Recently I was reminded of how what look like minor events to adults have the potential to cause a considerable traumatic stress response in sensitive students. The latest quagmire: a grade three student referred to me because of sheer terror of returning to school, paralyzed by an event that for most of us might seem inconsequential—performing in the school Christmas assembly. The school, and the student’s mother, confused about this radical shift in her daughter’s behaviour, referred her to counseling. Thankfully I had been introduced to a similar phenomenon early in my school-counseling career: an honour roll student, who went from being one of the strongest speakers in her grade six class to being unable to perform even the simplest activity in front of the class. Her teacher was perplexed; here was a student with no previous difficulty with school, a star pupil who was now paralyzed with fear, incapable of uttering a sound in the presence of her classmates. Attempts were made to help the student: regular speech therapy, anti-anxiety medication, a modified school routine. Doing activities in front of the class was dropped while the school raced to find some type of solution. During our initial meeting, the student expressed being perplexed and feeling defeated; despite on-going speech therapy and religious adherence to her medication, she was acutely aware that her body hijacked her every attempt to speak in front of the class. I was curious to know what great event, or series of events caused such a devastating effect. She told me, somewhat sheepishly, that the previous year while delivering a speech in the classroom she stuttered slightly, every so slightly, barely noticeable by her own account, which led to a few thoughtless students snickering. The result for this student—complete and utter embarrassment. She wanted to run away, hide, never set foot in that class again, but couldn’t; she was stuck in place, her body frozen with fear.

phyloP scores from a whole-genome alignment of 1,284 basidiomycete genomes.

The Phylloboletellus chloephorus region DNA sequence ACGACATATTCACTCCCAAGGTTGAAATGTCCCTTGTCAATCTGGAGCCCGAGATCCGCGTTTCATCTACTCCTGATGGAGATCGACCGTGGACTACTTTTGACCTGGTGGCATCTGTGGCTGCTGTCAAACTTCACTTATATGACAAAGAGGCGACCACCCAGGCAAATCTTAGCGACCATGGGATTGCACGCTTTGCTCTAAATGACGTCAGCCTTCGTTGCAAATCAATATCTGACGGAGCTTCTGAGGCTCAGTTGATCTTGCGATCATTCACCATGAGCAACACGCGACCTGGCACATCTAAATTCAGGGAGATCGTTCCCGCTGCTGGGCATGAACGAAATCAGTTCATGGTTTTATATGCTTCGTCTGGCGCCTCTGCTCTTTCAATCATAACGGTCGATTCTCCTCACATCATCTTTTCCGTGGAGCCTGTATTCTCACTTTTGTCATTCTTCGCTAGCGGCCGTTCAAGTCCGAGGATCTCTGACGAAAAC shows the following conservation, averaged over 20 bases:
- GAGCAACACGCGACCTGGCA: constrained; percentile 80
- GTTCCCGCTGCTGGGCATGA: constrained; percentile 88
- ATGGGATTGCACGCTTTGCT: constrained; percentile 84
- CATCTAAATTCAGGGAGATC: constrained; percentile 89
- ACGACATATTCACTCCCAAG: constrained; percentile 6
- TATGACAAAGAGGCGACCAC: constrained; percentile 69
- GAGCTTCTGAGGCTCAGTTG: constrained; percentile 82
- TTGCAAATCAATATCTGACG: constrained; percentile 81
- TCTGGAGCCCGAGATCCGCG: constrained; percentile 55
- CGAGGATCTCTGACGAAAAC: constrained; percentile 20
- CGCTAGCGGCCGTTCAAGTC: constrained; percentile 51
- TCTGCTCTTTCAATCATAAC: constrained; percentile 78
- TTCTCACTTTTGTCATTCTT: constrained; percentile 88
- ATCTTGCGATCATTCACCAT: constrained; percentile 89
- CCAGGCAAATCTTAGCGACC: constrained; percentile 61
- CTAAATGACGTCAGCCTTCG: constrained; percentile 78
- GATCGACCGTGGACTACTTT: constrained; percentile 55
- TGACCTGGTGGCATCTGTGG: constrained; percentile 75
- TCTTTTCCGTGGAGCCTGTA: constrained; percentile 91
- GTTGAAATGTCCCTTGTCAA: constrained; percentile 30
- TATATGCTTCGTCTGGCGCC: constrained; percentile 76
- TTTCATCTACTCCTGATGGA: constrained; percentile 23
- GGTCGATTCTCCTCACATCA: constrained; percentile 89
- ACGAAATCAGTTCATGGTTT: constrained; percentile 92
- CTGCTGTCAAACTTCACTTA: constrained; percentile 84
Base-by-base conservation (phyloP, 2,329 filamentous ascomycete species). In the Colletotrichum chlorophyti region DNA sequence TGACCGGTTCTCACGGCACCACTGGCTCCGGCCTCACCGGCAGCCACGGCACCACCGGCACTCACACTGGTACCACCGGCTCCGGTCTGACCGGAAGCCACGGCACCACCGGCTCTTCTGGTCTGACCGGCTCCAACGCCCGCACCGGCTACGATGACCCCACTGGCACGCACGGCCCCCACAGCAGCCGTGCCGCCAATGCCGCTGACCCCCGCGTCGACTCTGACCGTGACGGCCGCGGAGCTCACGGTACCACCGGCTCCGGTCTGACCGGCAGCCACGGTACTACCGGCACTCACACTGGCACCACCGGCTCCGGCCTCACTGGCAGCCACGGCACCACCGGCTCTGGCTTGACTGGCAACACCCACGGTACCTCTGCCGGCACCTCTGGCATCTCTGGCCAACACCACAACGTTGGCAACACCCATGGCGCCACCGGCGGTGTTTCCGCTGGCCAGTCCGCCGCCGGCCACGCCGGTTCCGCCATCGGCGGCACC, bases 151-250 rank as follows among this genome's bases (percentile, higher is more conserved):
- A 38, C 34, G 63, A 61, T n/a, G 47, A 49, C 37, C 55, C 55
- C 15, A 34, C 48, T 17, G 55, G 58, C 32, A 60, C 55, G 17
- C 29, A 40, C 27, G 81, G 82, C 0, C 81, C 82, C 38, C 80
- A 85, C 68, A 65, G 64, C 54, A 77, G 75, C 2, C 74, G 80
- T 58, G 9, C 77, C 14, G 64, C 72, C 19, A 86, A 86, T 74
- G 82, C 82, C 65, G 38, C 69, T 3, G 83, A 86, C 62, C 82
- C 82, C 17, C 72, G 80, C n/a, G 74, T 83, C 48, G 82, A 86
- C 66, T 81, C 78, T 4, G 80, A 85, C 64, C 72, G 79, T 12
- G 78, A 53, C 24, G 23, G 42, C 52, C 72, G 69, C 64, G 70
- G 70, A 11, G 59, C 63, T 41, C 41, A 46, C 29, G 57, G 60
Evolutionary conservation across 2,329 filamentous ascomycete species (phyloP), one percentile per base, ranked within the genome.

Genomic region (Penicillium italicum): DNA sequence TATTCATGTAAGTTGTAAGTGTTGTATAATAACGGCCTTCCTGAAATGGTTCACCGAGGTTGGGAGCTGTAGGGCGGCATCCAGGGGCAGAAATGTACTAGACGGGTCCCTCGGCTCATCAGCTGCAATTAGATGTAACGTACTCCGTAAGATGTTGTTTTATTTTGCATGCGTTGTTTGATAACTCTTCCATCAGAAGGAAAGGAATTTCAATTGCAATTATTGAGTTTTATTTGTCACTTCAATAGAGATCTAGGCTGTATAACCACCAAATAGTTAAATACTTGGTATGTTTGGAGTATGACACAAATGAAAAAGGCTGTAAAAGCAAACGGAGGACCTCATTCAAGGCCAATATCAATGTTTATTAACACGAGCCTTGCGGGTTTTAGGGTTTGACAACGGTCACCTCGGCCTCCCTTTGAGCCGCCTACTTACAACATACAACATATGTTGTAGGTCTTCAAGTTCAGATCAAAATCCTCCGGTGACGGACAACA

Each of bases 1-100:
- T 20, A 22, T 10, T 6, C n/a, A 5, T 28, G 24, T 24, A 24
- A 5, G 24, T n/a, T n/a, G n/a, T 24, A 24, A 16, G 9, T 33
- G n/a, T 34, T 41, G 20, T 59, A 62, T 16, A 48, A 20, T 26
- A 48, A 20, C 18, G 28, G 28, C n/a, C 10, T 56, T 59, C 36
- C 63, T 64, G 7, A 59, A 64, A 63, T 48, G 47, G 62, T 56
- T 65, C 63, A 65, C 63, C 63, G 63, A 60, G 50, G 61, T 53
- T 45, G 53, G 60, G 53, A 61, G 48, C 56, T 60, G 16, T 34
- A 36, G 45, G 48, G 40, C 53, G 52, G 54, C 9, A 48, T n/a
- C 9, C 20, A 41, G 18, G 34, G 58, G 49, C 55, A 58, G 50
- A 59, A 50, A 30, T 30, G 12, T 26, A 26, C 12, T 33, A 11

Zoom forward three years, and into my office walks this grade three student paralyzed by the same fearful response I had observed in the grade six student. Christmas concerts are not meant to create traumatic responses in kids; quite the opposite, they are meant to be a special and memorable event. Unfortunately, this Christmas concert would be memorable for all the wrong reasons for this student. Like her classmates, she’d been faithfully practising her lines and songs and was excited about performing for friends and family. The morning of the Christmas concert something happened and she became scared—really scared. She could not articulate or pinpoint what or exactly when it happened, but sometime that morning she became riddled with fear, and consequently was unable to perform later that day. She also suddenly became afraid of returning to school—really afraid. In fact, her return to school next day resulted in violent illness. Subsequent attempts to return to school caused a myriad of somatic complaints: racing heart, feeling nauseous, dry mouth and phantom headaches. Her body had, like the previous student’s, hijacked her; she was the victim of a traumatic stress response.
Don’t overlook that even small mishaps during a school day can equal major trauma for some students
Trauma is often misunderstood and sensationalized by images and stories in the media. Many of us visualize tsunamis, plane crashes and violent acts against others when we think about trauma, and certainly these things are traumatic. But trauma can also be caused by minor events such as a child falling off a bicycle or getting lost in a mall, according to Peter Levin and Maggie Kline (see references below). They comment that trauma can be caused by any event or situation that stretches a child’s normal “elastic limit” causing them to remain distressed after the event is over. Elastic limit is defined as the child’s normal resiliency; genetic predisposition to stress; and the intensity, duration and speed at which the situation causing stress happens.
How does a teacher recognize that a child’s elastic limit has been stretched too far and is in need of repair? You need to be on the lookout for any unusual or out of character behaviour beginning shortly after a severely frightening event (based on the student’s interpretation of it). Also be aware of students avoiding situations or having strong emotional reactions to events that once caused no issues for them. Peter Levine comments that some common reactions to look for are extreme clinginess or shyness, emotional outbursts, fearfulness, irritability, reenactment of the event, aggression towards other children, and a list of physical symptoms with tummy aches, nausea, restlessness and headaches being very common.